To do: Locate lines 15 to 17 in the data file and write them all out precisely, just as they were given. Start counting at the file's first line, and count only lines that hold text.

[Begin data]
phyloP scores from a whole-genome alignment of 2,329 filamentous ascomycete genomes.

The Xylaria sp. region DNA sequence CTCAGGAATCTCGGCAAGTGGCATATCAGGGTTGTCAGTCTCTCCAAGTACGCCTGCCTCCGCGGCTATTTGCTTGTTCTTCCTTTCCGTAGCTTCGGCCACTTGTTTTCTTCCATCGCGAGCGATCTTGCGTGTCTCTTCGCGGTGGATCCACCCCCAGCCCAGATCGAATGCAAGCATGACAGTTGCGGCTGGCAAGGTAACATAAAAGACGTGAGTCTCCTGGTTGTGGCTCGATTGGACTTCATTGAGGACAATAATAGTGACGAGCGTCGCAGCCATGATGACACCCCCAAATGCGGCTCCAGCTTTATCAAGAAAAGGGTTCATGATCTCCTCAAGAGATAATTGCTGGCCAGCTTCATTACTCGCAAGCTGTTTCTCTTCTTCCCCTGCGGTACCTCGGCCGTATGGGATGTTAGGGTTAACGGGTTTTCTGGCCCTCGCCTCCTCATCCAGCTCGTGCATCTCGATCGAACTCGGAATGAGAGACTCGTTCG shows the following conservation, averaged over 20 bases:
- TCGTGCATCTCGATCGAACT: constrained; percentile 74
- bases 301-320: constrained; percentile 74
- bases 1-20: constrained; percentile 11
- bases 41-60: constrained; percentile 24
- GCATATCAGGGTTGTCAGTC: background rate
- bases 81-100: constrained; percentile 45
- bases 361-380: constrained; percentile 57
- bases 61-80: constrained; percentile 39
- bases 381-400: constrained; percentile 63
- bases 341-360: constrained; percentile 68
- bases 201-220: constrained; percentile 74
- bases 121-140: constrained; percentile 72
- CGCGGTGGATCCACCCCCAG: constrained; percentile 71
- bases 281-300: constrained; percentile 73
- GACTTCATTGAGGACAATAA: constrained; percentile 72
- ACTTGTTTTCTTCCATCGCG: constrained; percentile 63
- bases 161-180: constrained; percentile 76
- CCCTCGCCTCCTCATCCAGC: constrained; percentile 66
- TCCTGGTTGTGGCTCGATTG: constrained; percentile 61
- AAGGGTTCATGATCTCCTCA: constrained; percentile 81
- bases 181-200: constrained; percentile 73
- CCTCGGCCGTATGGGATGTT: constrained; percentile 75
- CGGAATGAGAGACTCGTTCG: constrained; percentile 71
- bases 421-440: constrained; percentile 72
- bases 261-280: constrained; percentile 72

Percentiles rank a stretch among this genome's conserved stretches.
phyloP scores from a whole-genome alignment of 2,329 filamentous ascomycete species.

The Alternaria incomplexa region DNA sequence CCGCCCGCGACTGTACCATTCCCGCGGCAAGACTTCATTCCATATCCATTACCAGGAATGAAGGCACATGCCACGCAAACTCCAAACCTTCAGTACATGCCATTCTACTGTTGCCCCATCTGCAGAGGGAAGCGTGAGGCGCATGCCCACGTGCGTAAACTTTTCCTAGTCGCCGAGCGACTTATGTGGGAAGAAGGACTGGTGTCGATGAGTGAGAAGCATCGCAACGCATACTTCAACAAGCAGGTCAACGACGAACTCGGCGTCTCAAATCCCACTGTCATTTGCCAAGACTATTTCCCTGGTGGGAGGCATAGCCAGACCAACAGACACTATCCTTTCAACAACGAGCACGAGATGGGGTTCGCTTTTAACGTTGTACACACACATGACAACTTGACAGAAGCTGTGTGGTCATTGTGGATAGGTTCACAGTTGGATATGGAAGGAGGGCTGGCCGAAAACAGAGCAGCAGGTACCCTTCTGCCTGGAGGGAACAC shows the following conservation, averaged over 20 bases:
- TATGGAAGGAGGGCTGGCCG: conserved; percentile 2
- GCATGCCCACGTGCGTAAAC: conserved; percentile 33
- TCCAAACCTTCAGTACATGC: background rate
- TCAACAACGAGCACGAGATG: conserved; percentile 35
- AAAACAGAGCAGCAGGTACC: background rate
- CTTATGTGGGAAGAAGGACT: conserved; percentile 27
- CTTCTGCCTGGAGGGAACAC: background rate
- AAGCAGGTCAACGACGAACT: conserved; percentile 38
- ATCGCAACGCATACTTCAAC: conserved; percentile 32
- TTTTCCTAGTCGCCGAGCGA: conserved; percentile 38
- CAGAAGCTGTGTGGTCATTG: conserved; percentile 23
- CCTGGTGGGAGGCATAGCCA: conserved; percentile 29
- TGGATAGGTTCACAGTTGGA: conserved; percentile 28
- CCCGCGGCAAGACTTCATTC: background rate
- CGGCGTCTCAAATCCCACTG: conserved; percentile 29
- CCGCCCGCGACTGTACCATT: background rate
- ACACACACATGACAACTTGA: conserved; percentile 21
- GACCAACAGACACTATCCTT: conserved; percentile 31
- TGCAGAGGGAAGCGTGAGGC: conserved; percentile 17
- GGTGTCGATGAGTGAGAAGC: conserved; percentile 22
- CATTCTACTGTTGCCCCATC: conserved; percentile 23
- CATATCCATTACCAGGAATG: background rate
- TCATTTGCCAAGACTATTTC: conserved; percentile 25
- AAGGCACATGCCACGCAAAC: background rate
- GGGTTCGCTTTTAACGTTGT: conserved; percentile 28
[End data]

- CGCGGTGGATCCACCCCCAG: constrained; percentile 71
- bases 281-300: constrained; percentile 73
- GACTTCATTGAGGACAATAA: constrained; percentile 72